Meanwhile, while motor car registrations rose last year to 13,848 from 10,352 in 1999, registrations of all other categories of vehicles fell, according to official statistics.
New vehicle registrations, which recorded an increase for three consecutive years from 1997 to 1999, showed a declining trend in 2000 _ falling by 11 percent to 91,929 from 102,853 in 1999, figures disclosed at the CMTA sessions showed.
The decline was due to the devaluation of the rupee, exchange rate fluctuations, a 40 percent surcharge on import duty, increase in corporate taxes, suspension of duty-free permits to MPs and government officials and a decline in the activities of the business sector.
CMTA chairman, Ajith Algama said the year under review was an extremely turbulent one.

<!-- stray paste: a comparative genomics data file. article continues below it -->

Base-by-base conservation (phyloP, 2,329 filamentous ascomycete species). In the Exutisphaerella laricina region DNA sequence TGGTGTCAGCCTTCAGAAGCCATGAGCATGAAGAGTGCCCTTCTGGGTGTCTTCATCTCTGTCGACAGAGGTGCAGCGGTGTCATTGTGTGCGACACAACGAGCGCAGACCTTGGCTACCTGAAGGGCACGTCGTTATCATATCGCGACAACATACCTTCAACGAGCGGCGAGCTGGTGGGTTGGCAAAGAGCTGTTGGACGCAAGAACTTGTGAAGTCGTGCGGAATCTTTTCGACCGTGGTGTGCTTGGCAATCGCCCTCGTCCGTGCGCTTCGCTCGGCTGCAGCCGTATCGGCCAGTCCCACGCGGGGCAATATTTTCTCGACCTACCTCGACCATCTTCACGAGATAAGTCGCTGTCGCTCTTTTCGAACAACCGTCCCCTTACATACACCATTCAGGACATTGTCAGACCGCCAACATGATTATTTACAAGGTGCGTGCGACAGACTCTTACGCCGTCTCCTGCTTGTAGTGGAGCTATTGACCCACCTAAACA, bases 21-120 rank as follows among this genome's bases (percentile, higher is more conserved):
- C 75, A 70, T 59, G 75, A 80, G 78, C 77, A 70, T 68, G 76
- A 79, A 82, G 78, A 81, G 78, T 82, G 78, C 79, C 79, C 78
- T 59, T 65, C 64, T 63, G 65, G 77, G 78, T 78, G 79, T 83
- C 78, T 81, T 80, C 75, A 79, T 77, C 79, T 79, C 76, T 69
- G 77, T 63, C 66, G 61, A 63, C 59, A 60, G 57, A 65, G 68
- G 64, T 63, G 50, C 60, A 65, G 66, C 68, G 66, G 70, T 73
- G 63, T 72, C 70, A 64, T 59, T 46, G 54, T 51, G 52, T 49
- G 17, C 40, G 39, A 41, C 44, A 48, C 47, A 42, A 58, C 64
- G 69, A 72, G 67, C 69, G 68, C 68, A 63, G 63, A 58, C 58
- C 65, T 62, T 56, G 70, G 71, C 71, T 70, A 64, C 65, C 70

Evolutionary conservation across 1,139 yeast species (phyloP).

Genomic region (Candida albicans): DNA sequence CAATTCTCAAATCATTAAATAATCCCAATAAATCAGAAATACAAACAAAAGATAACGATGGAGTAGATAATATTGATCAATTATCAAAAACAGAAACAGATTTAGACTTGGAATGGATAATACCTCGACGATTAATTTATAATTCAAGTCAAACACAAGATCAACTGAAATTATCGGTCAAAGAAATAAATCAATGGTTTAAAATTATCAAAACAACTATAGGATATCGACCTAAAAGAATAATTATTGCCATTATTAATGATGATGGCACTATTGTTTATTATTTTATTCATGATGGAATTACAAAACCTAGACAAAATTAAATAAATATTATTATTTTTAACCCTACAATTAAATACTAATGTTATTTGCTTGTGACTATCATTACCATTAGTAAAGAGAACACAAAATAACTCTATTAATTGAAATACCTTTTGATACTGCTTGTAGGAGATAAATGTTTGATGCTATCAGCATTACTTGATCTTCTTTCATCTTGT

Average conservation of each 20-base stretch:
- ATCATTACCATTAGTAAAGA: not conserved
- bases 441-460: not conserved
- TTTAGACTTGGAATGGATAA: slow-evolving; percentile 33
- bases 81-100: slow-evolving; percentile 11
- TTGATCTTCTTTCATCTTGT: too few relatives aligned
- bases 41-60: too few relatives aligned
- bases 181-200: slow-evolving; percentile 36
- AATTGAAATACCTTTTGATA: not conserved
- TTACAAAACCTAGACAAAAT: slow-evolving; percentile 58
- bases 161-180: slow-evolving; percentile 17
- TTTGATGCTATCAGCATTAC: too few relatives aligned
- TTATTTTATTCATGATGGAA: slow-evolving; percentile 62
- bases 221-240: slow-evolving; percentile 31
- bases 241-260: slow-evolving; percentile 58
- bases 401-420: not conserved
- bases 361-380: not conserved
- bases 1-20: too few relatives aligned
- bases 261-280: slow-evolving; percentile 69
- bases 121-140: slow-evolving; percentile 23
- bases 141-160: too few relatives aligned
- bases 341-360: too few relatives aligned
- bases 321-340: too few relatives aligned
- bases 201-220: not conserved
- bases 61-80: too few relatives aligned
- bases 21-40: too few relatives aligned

"The war scenario had an adverse effect on the economy resulting in
high interest rates, devaluation of the rupee, increase in the national
security levy, surcharges on customs duty on vehicle imports and other
issues. The country has suffered a heavy toll with the continuation of
this senseless war," he said.
The airline said in a statement that it has not requested any other airline to charge the insurance surcharge of US$ 80 that is currently applicable on a return ticket for travel to and from Colombo.
"Fearing a perceived cargo backlog, industry fuelled rumours have even lead to media statements from various associations about insufficient capacity to meet the demands of air cargo shippers," the statement noted.
SriLankan Cargo said there is no backlog or capacity constraints on cargo in the airline.